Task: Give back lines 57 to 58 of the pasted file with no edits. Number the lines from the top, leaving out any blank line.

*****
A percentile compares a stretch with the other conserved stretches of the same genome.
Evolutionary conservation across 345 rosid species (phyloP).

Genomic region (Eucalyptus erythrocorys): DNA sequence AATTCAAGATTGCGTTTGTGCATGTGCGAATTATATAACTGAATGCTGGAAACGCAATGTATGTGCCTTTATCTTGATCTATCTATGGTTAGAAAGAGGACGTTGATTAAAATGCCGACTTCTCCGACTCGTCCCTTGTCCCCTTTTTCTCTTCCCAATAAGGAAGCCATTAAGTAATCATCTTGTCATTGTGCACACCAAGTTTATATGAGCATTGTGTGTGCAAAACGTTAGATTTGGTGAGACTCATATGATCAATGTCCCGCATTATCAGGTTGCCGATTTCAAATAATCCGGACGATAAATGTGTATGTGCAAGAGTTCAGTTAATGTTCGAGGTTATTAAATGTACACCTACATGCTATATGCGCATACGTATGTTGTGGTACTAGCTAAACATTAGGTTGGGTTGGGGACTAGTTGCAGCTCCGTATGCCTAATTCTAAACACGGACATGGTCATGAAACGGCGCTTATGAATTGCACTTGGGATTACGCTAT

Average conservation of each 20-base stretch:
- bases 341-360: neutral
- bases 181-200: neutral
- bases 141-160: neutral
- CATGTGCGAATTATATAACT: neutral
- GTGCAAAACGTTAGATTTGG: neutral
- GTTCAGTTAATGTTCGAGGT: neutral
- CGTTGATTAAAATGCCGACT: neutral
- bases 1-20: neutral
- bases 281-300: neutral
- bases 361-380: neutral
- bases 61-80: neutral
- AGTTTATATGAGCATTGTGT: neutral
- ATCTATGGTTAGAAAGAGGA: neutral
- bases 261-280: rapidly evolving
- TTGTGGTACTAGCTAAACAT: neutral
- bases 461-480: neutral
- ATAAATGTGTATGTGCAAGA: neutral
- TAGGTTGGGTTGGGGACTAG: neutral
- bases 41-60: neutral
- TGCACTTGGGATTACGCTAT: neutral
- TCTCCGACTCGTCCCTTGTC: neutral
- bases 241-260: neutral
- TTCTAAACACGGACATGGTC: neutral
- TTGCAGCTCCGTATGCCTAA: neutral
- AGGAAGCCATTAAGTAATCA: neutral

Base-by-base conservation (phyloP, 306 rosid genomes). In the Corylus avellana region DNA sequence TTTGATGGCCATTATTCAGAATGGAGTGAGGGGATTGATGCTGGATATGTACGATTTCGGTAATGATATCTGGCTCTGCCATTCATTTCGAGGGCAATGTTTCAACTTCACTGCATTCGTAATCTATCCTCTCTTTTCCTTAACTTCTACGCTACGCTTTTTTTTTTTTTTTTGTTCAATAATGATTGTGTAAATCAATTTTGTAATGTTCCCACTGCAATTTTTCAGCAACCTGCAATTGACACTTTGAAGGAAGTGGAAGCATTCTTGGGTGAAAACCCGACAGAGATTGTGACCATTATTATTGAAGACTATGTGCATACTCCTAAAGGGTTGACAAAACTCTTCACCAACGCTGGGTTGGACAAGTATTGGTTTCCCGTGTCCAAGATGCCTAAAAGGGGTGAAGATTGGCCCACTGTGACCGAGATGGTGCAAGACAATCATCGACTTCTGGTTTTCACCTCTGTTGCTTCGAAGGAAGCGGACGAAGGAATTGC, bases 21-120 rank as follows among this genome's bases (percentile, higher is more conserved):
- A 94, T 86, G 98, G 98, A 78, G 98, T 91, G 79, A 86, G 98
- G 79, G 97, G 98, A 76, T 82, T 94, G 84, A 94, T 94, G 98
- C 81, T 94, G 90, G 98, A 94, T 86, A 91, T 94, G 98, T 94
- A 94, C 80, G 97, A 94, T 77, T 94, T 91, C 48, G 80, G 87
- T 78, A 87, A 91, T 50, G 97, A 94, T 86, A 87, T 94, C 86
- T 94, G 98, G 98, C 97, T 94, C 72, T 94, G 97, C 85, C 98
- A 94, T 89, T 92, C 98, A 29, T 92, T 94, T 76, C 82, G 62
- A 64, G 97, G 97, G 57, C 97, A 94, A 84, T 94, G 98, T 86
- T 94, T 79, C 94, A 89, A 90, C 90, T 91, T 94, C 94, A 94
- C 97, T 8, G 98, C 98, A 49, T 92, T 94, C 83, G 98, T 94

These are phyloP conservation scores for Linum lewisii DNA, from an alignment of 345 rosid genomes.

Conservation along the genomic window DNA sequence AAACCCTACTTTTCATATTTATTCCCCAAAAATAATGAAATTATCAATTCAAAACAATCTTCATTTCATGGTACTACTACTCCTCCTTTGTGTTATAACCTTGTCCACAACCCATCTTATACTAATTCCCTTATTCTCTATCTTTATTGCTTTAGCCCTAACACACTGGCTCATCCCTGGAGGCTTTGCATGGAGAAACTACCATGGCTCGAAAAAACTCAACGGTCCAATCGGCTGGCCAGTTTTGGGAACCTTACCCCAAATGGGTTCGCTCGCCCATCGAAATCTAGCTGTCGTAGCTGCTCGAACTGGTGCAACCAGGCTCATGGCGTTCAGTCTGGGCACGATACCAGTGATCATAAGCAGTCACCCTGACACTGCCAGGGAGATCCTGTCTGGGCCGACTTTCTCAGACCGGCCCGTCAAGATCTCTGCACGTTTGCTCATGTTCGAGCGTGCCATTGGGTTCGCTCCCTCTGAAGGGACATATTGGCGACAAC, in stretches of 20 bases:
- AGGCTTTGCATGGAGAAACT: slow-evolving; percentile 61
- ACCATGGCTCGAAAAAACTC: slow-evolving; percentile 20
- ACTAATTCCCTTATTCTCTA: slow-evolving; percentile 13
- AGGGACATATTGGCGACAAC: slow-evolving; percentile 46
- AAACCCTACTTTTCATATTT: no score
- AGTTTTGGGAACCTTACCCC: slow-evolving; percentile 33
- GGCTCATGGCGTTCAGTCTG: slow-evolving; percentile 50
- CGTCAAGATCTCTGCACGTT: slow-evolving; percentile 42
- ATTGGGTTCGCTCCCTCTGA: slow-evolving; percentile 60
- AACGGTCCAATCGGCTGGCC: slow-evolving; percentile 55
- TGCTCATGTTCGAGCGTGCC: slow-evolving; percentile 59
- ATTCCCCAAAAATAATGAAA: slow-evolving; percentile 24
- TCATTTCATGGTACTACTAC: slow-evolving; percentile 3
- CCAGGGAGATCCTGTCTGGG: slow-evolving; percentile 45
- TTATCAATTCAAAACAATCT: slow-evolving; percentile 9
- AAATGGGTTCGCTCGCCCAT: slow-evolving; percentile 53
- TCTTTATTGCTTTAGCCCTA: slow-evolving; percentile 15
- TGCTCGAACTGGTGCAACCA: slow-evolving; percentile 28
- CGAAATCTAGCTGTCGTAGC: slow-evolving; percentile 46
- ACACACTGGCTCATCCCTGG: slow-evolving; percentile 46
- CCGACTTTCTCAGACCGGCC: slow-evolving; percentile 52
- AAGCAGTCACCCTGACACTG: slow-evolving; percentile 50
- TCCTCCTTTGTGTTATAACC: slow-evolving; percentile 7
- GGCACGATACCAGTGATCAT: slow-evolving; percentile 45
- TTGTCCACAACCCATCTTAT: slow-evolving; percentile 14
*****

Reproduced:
- TTATCAATTCAAAACAATCT: slow-evolving; percentile 9
- AAATGGGTTCGCTCGCCCAT: slow-evolving; percentile 53